By Nate Raymond
(Reuters) - The Biden administration on Wednesday asked the U.S. Supreme Court to overturn a lower-court ruling that would prevent it from regulating privately made firearms called "ghost guns" that are difficult for law enforcement to trace.
The U.S. Department of Justice in its petition argued the New Orleans-based 5th U.S. Circuit Court of Appeals in November wrongly declared that a rule adopted by the Bureau of Alcohol, Tobacco, Firearms and Explosives in 2022 to combat the rapid proliferation of ghost guns was "unlawful."
The rule updated the definition of a "firearm," "frame" and "receiver" under the Gun Control Act of 1968 to address the rise of ghost guns with no serial numbers that can be assembled from kits that can be bought online or at a store without a background check and lack serial numbers.
There were more than 19,000 suspected ghost guns reported in 2021 to the ATF as having been recovered by law enforcement in criminal investigations - a 1,000% increase from 2017, according to the Justice Department.
In November, a three-judge panel of the 5th Circuit comprised entirely of judges appointed by Republican former President Donald Trump held that the ATF's rule went beyond the authority the law provided the agency to regulate guns.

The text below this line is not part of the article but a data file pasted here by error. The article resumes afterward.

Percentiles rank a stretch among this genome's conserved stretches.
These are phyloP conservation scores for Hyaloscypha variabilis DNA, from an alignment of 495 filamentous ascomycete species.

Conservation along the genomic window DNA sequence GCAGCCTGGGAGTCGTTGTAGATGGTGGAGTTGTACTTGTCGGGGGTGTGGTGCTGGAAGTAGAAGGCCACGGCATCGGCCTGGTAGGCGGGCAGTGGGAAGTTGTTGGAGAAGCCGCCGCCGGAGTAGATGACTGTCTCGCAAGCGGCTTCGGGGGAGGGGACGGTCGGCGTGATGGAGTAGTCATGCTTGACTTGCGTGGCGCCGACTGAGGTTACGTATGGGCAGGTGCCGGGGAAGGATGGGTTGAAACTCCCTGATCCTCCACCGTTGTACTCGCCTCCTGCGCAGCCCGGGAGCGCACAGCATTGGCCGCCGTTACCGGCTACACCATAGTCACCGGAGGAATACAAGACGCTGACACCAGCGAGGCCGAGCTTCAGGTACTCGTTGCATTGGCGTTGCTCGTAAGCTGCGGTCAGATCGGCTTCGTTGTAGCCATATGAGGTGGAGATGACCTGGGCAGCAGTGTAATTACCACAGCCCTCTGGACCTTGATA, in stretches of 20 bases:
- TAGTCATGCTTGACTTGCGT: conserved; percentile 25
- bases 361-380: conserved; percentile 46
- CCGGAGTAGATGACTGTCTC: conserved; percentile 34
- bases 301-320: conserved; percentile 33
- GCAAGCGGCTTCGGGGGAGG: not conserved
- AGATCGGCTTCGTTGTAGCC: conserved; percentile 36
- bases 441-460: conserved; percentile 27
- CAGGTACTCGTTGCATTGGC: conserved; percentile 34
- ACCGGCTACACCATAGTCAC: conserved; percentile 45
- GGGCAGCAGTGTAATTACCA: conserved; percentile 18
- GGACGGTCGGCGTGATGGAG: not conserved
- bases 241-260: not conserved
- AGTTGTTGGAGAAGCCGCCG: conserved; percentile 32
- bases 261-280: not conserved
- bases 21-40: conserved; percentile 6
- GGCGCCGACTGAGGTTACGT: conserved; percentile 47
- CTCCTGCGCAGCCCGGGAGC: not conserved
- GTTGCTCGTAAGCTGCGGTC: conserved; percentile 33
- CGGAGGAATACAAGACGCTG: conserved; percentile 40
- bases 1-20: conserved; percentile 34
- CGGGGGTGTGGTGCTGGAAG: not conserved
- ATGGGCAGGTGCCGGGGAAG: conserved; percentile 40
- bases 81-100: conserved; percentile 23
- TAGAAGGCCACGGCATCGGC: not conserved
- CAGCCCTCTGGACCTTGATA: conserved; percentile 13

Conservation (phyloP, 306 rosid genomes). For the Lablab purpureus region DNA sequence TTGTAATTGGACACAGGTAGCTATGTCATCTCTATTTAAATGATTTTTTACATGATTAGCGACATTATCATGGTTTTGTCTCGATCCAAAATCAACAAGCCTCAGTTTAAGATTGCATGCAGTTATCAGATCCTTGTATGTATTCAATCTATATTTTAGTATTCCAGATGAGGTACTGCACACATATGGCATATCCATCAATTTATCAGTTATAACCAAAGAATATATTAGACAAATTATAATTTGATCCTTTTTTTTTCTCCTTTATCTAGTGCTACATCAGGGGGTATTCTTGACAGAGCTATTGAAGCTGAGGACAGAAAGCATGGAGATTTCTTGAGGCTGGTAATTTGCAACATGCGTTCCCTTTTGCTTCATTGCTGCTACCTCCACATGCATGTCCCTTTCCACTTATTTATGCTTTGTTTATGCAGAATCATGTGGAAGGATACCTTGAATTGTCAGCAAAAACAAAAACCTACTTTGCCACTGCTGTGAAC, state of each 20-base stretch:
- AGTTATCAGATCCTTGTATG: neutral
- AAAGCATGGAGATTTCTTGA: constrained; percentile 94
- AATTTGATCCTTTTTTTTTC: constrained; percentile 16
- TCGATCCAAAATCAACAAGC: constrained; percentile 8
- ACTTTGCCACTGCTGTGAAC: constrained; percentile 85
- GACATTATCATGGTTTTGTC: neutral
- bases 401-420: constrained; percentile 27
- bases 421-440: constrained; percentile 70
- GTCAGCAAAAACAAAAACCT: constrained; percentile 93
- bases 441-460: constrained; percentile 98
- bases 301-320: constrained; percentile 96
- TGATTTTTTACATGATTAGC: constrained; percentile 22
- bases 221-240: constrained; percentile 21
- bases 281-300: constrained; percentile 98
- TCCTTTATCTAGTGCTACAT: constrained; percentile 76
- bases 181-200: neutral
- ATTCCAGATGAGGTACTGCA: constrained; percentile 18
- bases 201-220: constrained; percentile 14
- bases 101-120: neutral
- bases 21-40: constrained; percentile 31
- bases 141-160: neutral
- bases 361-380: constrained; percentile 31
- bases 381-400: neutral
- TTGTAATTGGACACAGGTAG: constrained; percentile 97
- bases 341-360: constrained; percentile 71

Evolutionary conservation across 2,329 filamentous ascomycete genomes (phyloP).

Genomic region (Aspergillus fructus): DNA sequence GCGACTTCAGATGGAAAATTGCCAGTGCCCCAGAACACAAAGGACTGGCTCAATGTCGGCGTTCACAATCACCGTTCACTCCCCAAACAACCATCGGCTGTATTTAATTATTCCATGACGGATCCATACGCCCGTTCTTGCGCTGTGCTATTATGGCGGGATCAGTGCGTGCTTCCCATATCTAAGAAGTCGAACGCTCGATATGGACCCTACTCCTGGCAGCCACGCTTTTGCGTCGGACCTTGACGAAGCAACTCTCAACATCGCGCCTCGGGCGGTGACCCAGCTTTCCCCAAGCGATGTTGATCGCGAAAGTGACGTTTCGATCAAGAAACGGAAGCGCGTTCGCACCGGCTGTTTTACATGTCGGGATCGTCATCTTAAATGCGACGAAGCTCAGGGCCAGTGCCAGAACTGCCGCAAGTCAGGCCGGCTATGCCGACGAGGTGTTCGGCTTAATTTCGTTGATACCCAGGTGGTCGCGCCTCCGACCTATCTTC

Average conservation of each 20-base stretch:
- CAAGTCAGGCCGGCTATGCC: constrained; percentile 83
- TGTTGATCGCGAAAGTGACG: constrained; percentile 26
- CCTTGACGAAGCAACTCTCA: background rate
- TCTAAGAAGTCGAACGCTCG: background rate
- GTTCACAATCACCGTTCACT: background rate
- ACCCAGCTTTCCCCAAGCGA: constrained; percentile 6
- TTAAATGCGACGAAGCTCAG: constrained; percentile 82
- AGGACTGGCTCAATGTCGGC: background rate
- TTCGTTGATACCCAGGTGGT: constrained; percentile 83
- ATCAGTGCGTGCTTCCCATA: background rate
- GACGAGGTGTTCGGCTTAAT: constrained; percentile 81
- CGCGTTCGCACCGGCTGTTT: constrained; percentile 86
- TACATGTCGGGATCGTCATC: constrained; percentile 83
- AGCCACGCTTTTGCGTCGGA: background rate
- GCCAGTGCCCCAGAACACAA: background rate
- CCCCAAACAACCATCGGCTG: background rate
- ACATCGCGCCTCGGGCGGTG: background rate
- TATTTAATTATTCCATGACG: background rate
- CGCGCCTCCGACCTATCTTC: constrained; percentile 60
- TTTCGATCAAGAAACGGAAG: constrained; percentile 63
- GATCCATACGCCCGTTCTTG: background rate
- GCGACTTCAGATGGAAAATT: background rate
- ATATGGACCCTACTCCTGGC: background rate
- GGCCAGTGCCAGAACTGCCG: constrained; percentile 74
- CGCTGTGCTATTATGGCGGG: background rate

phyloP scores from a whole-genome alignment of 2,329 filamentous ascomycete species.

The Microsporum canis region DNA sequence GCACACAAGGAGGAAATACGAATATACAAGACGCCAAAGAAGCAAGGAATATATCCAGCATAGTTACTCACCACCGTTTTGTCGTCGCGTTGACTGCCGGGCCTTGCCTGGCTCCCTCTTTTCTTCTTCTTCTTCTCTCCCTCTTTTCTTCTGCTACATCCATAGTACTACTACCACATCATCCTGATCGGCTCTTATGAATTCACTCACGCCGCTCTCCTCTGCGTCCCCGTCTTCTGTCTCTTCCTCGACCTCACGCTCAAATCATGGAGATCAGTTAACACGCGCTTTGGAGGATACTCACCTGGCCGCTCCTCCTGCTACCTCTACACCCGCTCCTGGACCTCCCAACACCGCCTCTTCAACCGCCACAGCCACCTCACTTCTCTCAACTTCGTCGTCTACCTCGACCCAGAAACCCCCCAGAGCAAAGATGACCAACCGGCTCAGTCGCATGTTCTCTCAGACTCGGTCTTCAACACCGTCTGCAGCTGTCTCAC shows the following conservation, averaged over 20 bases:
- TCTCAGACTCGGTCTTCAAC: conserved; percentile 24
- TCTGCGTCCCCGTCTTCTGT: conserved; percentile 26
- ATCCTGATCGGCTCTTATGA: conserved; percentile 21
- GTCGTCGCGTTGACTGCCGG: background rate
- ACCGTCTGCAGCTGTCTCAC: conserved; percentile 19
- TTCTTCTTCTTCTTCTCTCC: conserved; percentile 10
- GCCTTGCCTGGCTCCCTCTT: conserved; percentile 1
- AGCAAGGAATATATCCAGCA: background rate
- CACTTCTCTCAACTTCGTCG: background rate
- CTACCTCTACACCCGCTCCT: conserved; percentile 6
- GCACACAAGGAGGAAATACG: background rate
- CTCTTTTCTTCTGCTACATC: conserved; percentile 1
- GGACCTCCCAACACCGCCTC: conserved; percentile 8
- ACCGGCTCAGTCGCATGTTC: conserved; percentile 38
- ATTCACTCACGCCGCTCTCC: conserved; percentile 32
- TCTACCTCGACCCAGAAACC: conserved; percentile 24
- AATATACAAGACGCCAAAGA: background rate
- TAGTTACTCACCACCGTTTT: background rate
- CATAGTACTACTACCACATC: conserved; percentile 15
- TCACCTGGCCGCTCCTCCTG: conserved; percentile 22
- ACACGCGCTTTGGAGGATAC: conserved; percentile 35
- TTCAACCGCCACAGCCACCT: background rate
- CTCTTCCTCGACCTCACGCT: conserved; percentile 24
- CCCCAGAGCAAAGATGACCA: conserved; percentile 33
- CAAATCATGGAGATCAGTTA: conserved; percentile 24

The ruling came in a case brought by firearm owners, gun rights groups, including the Firearms Policy Coalition, and manufacturers, who had sued in Texas to challenge the regulation.
The Justice Department, on behalf of Democratic President Joe Biden's administration, argued in Wednesday's petition that the 5th Circuit's holding contradicted the Gun Control Act's plain text and would allow anyone to buy a kit online and assemble a fully functional gun without any background checks, records or serial numbers.
"The result would be a flood of untraceable ghost guns into our nation's communities, endangering the public and thwarting law-enforcement efforts to solve violent crimes," the Justice Department argued.
It noted the Supreme Court had twice before in August and October acted following earlier rulings in the same case by the Texas judge and granted requests by the administration that have allowed the regulations to remain in effect while litigation continues.
The administration has said that ghost guns are attractive to criminals and others prohibited from lawfully buying firearms, including minors.
(Reporting by Nate Raymond in Boston, Editing by Alexia Garamfalvi and Daniel Wallis)